4: Protect Your Pipes and Tanks

If you have a true 4 season RV, you’ll be able to live in it full-time in the winter without too much trouble.

That’s because your water and dump tanks will be heated and your heat ducts will go all around your water pipes.

But my wife and I (like many RVers around the world) don’t have a 4 season camper.

We have a vintage Airstream which — beautiful as they may be — are not known for withstanding harsh winters.

So, if you’re like me, you’ll have to take some additional precautions:

  • Don’t leave your black and grey tanks open all the time – Instead, just drain them out periodically, unless you want frozen poo in your sewer hose.
  • Run your heat a lot – Even if you’re not in the RV, your pipes and tanks will freeze if you don’t have that heater running. Most RV makers put heat ducts near your pipes to help prevent freezing — do your part by running that heat.
  • Don’t overfill your tanks – When living in your RV during the winter, you should never allow your water tanks to get full. You shouldn’t let water in your tanks freeze in the first place, but in case it does, you don’t want a full tank freezing because the water will expand and have nowhere to go.
  • Never trust your RV toilet in the winter – Every time I’ve gone into my RV after storing it for the cold months, I’ve been greeted with a toilet that sprays water from all kinds of places. I swear that the valves and fragile pipes on RV toilets are designed to crack the second they get a whiff of freezing temps…Don’t let this be you. Protect that commode. Put a space heater by your toilet, check it often, and if it gets really cold outside, shut off your toilet valve and just use a jug of water to rinse your toilet.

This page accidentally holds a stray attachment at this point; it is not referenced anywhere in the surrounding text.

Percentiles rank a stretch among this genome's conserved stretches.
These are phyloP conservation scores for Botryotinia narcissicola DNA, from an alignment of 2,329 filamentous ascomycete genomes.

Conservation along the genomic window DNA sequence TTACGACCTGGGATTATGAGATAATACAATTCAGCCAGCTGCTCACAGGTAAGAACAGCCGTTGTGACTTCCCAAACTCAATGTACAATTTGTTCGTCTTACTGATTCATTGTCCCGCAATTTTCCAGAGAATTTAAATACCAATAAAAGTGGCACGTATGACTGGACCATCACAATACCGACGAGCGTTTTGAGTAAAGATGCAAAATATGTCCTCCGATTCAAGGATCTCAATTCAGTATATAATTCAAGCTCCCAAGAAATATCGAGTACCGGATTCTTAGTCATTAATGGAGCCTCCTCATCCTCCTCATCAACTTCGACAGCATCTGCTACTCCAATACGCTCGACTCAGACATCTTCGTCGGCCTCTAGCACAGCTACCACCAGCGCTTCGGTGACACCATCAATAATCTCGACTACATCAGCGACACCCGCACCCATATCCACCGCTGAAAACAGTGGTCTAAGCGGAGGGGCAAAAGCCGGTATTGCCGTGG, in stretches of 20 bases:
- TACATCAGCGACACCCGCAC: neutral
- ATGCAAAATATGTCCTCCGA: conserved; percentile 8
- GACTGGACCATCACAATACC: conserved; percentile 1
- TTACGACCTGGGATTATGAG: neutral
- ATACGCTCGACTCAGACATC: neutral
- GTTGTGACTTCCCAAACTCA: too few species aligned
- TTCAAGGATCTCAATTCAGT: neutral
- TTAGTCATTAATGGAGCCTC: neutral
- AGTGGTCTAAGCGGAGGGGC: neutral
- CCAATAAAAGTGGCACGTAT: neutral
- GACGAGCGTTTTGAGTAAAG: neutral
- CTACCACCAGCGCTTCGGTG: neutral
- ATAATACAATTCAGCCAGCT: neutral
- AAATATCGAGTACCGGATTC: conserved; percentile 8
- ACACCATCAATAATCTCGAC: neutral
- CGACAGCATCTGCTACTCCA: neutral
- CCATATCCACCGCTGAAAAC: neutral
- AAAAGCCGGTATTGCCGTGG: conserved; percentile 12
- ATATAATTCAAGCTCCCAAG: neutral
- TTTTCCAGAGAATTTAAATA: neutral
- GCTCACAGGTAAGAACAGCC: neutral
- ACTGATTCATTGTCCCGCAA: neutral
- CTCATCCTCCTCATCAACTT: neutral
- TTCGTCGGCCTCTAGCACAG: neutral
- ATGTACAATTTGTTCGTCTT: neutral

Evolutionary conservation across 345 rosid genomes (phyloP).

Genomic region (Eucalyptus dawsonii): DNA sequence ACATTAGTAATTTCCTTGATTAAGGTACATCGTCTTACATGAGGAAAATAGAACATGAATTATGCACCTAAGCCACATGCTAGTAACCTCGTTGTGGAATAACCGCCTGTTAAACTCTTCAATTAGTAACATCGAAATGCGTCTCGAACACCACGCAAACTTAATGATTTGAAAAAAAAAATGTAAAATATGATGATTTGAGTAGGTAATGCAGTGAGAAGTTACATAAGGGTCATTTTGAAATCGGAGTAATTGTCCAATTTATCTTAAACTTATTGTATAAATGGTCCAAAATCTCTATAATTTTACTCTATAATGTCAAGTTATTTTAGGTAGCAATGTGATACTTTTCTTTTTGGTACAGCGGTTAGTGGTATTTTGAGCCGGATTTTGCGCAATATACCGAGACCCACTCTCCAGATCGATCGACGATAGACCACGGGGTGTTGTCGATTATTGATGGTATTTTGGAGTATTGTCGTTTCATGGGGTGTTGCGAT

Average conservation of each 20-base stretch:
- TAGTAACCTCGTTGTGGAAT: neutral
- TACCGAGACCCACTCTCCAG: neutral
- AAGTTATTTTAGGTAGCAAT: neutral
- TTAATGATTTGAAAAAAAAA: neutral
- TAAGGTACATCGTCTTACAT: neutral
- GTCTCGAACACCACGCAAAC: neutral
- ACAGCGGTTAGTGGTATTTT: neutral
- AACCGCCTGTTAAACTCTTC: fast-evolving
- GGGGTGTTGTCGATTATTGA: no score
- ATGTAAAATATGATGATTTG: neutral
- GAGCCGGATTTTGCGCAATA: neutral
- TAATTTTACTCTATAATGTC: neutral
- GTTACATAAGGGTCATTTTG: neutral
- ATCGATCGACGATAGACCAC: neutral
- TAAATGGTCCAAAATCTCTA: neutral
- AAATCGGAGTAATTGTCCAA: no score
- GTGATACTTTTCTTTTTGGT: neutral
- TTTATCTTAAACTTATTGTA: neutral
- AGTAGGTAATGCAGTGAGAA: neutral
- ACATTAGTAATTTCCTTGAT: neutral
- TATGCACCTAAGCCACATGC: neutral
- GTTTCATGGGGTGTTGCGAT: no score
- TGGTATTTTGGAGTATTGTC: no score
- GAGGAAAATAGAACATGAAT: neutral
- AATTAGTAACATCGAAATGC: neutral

Use A Hose Ladder For Your RV Sewer Hose

5: Use A Hose Ladder For Your RV Sewer Hose

Sewer hose ladders will keep your sewer hose from bunching up so drain water can flow quickly down the chute.

If you don’t use a ladder, your sewer hose might bunch up or leave standing “water” inside it.

Standing water + winter temps = frozen water.

And trust me — the last thing you want is frozen poo in your sewer hose when you’re trying to live full-time in your RV in the winter.

Put A Skirt On Your RV

6: Put A Skirt On Your RV

When we left sunny Arizona for cold Kentucky, we arrived to a peculiar thing at our winter campground…
People had skirts on their RVs!

These skirts would wrap all around a camper to cover up the entire underbelly. While it looked a little weird, we quickly figured out that this is a great way to keep an RV warm in the winter.

While not a requirement for living full-time in your RV in the winter, if you can find a way to cover the underside, you’ll prevent cold air from getting under your RV.